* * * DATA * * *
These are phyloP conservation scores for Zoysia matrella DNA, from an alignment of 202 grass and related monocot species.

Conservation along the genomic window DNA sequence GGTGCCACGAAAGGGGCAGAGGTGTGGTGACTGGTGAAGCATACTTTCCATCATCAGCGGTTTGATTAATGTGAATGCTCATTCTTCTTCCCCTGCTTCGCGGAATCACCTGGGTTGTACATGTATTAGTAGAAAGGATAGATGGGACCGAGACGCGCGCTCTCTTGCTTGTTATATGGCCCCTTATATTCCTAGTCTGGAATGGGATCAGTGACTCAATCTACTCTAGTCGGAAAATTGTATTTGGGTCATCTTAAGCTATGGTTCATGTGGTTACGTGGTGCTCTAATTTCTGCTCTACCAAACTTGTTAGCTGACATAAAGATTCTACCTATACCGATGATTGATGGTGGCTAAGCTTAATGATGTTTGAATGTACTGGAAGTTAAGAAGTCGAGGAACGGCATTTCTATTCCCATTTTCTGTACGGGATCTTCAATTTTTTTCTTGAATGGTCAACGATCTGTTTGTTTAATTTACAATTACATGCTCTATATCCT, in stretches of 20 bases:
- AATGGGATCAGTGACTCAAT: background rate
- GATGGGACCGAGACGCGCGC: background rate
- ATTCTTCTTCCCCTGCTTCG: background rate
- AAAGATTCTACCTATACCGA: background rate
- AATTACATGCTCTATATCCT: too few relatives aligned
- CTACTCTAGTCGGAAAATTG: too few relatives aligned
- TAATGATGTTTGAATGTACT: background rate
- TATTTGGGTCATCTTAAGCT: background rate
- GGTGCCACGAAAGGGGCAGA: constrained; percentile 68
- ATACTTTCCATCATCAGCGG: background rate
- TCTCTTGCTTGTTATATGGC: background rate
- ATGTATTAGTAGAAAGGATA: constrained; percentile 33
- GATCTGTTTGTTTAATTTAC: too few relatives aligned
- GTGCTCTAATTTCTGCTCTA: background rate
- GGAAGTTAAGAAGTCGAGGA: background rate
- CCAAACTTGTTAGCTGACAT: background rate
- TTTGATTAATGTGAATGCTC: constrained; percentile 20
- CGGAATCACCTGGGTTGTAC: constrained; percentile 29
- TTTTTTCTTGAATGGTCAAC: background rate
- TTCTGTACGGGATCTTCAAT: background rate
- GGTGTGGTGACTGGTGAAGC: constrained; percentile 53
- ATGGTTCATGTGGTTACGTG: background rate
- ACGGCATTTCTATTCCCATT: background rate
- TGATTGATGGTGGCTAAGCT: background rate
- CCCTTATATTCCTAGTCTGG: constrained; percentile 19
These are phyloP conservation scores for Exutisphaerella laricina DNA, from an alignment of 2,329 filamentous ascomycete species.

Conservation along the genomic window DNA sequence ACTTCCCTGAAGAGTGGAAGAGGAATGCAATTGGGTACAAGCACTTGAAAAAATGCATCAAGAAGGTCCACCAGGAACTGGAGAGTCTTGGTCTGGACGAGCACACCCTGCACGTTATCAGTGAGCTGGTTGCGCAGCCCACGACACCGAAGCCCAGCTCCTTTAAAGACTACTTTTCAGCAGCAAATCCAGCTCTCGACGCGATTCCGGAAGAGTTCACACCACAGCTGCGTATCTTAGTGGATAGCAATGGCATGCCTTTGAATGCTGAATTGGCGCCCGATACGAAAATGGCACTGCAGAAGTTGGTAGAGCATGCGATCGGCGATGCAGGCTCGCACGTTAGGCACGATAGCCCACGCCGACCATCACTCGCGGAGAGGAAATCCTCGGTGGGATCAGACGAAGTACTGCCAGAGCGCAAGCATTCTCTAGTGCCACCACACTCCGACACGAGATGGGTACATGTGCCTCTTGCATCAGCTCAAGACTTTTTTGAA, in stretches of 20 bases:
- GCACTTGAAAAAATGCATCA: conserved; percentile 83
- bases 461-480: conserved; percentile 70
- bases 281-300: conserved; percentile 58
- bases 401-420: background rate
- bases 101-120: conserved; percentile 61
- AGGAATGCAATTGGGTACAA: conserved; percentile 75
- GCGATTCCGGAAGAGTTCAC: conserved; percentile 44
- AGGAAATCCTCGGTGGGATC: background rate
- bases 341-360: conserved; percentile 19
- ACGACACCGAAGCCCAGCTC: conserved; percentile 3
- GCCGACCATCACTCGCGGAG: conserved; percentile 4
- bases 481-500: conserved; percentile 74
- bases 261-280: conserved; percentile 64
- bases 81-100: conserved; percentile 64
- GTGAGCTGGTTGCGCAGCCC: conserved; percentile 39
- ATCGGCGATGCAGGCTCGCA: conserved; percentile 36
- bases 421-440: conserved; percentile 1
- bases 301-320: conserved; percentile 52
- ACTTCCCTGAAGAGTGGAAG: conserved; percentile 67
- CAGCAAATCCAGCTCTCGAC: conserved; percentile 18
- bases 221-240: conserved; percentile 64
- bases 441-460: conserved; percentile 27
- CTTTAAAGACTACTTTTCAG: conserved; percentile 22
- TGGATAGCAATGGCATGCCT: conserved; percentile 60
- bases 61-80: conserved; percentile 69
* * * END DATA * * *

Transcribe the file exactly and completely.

These are phyloP conservation scores for Zoysia matrella DNA, from an alignment of 202 grass and related monocot species.

Conservation along the genomic window DNA sequence GGTGCCACGAAAGGGGCAGAGGTGTGGTGACTGGTGAAGCATACTTTCCATCATCAGCGGTTTGATTAATGTGAATGCTCATTCTTCTTCCCCTGCTTCGCGGAATCACCTGGGTTGTACATGTATTAGTAGAAAGGATAGATGGGACCGAGACGCGCGCTCTCTTGCTTGTTATATGGCCCCTTATATTCCTAGTCTGGAATGGGATCAGTGACTCAATCTACTCTAGTCGGAAAATTGTATTTGGGTCATCTTAAGCTATGGTTCATGTGGTTACGTGGTGCTCTAATTTCTGCTCTACCAAACTTGTTAGCTGACATAAAGATTCTACCTATACCGATGATTGATGGTGGCTAAGCTTAATGATGTTTGAATGTACTGGAAGTTAAGAAGTCGAGGAACGGCATTTCTATTCCCATTTTCTGTACGGGATCTTCAATTTTTTTCTTGAATGGTCAACGATCTGTTTGTTTAATTTACAATTACATGCTCTATATCCT, in stretches of 20 bases:
- AATGGGATCAGTGACTCAAT: background rate
- GATGGGACCGAGACGCGCGC: background rate
- ATTCTTCTTCCCCTGCTTCG: background rate
- AAAGATTCTACCTATACCGA: background rate
- AATTACATGCTCTATATCCT: too few relatives aligned
- CTACTCTAGTCGGAAAATTG: too few relatives aligned
- TAATGATGTTTGAATGTACT: background rate
- TATTTGGGTCATCTTAAGCT: background rate
- GGTGCCACGAAAGGGGCAGA: constrained; percentile 68
- ATACTTTCCATCATCAGCGG: background rate
- TCTCTTGCTTGTTATATGGC: background rate
- ATGTATTAGTAGAAAGGATA: constrained; percentile 33
- GATCTGTTTGTTTAATTTAC: too few relatives aligned
- GTGCTCTAATTTCTGCTCTA: background rate
- GGAAGTTAAGAAGTCGAGGA: background rate
- CCAAACTTGTTAGCTGACAT: background rate
- TTTGATTAATGTGAATGCTC: constrained; percentile 20
- CGGAATCACCTGGGTTGTAC: constrained; percentile 29
- TTTTTTCTTGAATGGTCAAC: background rate
- TTCTGTACGGGATCTTCAAT: background rate
- GGTGTGGTGACTGGTGAAGC: constrained; percentile 53
- ATGGTTCATGTGGTTACGTG: background rate
- ACGGCATTTCTATTCCCATT: background rate
- TGATTGATGGTGGCTAAGCT: background rate
- CCCTTATATTCCTAGTCTGG: constrained; percentile 19
These are phyloP conservation scores for Exutisphaerella laricina DNA, from an alignment of 2,329 filamentous ascomycete species.

Conservation along the genomic window DNA sequence ACTTCCCTGAAGAGTGGAAGAGGAATGCAATTGGGTACAAGCACTTGAAAAAATGCATCAAGAAGGTCCACCAGGAACTGGAGAGTCTTGGTCTGGACGAGCACACCCTGCACGTTATCAGTGAGCTGGTTGCGCAGCCCACGACACCGAAGCCCAGCTCCTTTAAAGACTACTTTTCAGCAGCAAATCCAGCTCTCGACGCGATTCCGGAAGAGTTCACACCACAGCTGCGTATCTTAGTGGATAGCAATGGCATGCCTTTGAATGCTGAATTGGCGCCCGATACGAAAATGGCACTGCAGAAGTTGGTAGAGCATGCGATCGGCGATGCAGGCTCGCACGTTAGGCACGATAGCCCACGCCGACCATCACTCGCGGAGAGGAAATCCTCGGTGGGATCAGACGAAGTACTGCCAGAGCGCAAGCATTCTCTAGTGCCACCACACTCCGACACGAGATGGGTACATGTGCCTCTTGCATCAGCTCAAGACTTTTTTGAA, in stretches of 20 bases:
- GCACTTGAAAAAATGCATCA: conserved; percentile 83
- bases 461-480: conserved; percentile 70
- bases 281-300: conserved; percentile 58
- bases 401-420: background rate
- bases 101-120: conserved; percentile 61
- AGGAATGCAATTGGGTACAA: conserved; percentile 75
- GCGATTCCGGAAGAGTTCAC: conserved; percentile 44
- AGGAAATCCTCGGTGGGATC: background rate
- bases 341-360: conserved; percentile 19
- ACGACACCGAAGCCCAGCTC: conserved; percentile 3
- GCCGACCATCACTCGCGGAG: conserved; percentile 4
- bases 481-500: conserved; percentile 74
- bases 261-280: conserved; percentile 64
- bases 81-100: conserved; percentile 64
- GTGAGCTGGTTGCGCAGCCC: conserved; percentile 39
- ATCGGCGATGCAGGCTCGCA: conserved; percentile 36
- bases 421-440: conserved; percentile 1
- bases 301-320: conserved; percentile 52
- ACTTCCCTGAAGAGTGGAAG: conserved; percentile 67
- CAGCAAATCCAGCTCTCGAC: conserved; percentile 18
- bases 221-240: conserved; percentile 64
- bases 441-460: conserved; percentile 27
- CTTTAAAGACTACTTTTCAG: conserved; percentile 22
- TGGATAGCAATGGCATGCCT: conserved; percentile 60
- bases 61-80: conserved; percentile 69